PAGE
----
Jay Knowles is enjoying himself. The biotech executive sits in his San Diego office, where he directs business operations for Structural GenomiX (SGX). SGX, a startup company, has raised nearly $40 million in venture capital since its founding a year ago and is now turning away investors. “Being the next wave of the genomics business, everyone’s flocking to give us as much money as they possibly can,” Knowles boasts. And, he adds, several large pharmaceutical firms are eager to buy SGX’s product: three-dimensional protein structures, those intricate models with loops and whorls that lend a touch of the fanciful to the pages of scientific journals like Science and Nature. “We have lots of deals on the table,” says Knowles.
Suddenly, Knowles’ boss, president Tim Harris, bursts into the room. “Vertex has just cut a structural genomics deal with Incyte,” he says. “Bastards. This is war.”
Knowles is stunned. Before coming to SGX, he was director of R&D planning for Vertex Pharmaceuticals, the visionary Cambridge, Mass., drug company that specializes in structure-based drug design-the construction of medicines atom by atom, fitting drugs like finely cut jewels into protein settings. Out of courtesy to his former employer, Knowles has avoided raiding Vertex for employees. But if Vertex, with the help of Palo Alto, Calif.’s high-flying Incyte Genomics, wants to compete head-to-head with SGX in the emerging field of “structural genomics” (the large-scale discovery of precious protein structures), the truce is history. “Anybody you want to pull out of that place, go ahead,” says Harris. “The gloves are off.”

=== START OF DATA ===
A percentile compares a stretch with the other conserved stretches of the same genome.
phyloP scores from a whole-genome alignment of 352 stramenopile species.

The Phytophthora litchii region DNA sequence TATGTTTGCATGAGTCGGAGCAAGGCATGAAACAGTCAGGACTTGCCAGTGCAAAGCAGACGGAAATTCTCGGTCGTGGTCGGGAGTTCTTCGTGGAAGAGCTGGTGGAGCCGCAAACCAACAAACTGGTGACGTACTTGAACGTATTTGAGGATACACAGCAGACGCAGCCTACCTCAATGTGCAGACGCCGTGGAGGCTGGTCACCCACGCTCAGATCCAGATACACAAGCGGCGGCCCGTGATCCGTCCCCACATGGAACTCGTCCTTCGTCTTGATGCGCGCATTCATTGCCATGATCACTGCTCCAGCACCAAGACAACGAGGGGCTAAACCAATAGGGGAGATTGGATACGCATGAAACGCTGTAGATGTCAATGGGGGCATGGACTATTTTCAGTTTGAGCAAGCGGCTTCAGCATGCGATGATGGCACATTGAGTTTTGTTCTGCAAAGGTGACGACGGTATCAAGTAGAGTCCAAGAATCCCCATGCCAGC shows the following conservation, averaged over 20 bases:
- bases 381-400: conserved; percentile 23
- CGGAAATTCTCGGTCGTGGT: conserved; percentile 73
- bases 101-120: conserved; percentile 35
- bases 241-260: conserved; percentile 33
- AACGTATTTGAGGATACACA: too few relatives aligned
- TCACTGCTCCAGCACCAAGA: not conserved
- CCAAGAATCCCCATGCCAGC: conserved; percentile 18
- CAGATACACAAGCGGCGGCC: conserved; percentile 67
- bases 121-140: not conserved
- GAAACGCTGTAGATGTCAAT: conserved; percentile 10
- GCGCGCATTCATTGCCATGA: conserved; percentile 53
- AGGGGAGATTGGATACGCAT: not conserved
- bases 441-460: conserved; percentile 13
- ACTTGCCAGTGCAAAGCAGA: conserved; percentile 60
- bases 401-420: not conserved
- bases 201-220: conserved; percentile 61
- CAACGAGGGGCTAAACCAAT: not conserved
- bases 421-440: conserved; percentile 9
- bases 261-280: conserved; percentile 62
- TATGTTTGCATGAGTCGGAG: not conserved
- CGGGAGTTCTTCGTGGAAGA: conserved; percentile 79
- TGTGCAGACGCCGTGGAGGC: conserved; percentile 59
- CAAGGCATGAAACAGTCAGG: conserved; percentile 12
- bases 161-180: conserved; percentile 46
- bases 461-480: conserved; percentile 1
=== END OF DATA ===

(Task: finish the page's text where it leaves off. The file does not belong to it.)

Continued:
A few frantic phone calls later, however, and it’s clear that it’s a false alarm. Vertex has merely bought access to Incyte’s stockpile of human genes. But Harris and Knowles remain on red alert, prepared to battle any company that threatens SGX’s early lead in a field that they claim will revolutionize drug discovery. “We’ll see other groups jump on the bandwagon,” says Harris. “You can bet your life.”
Molecules to Medicine
SGX’s ambitious goal is to automate the production of information about protein structures, and sell the results to large drug companies. It’s a business plan with obvious precedent. After all, it was the introduction of high-speed machines for DNA sequencing that allowed quick-moving and well-financed companies such as Incyte to amass private empires of genetic data. Using the same technology, the public-sector international Human Genome Project is expected to publish (sometime this year, ahead of schedule) a working draft of the complete human genetic makeup.
That’s where Knowles’ interrupted pitch picks up: Mass production of protein structure, he believes, is the natural successor to mass production of DNA sequence. After all, those 100,000 or so genes are merely blueprints for making proteins-the versatile molecules that perform nearly every vital function in our bodies. Yet the function of most proteins remains unknown. Thus, the urgent task is to figure out what proteins do and how they work, and there is no better starting point than their three-dimensional shape. Until now, however, “solving” these protein structures has been a notoriously difficult undertaking.
Automating could yield big gains, not only for basic science, but also for what Harris calls the “bloody hard” business of discovering new drugs. According to this 20-year industry veteran, a significant jump in the number of available protein structures could transform how drugs are created.
Today, the vast majority of drugs are still found by hit-and-miss methods, albeit on a massive scale. The world’s top pharmaceutical companies have sunk billions into automated systems that can synthesize and test hundreds of thousands of chemical compounds a week, hoping to turn up a few “hits” against a protein target. (Most drugs on pharmacy shelves work by attaching to proteins, activating or disabling them.)
Structural genomics proposes turning traditional drug discovery on its head, putting protein structures first and using them to design new drugs from the ground up, a process known as “rational drug design” or “structure-based drug design.” Instead of relying on luck, with a three-dimensional structure as a starting point chemists can use the details of its shape to create a chemical compound that fits precisely. Drugs that result should, in theory, be exquisitely specific, avoiding the side effects that often doom otherwise promising compounds to the pharmaceutical dustbin.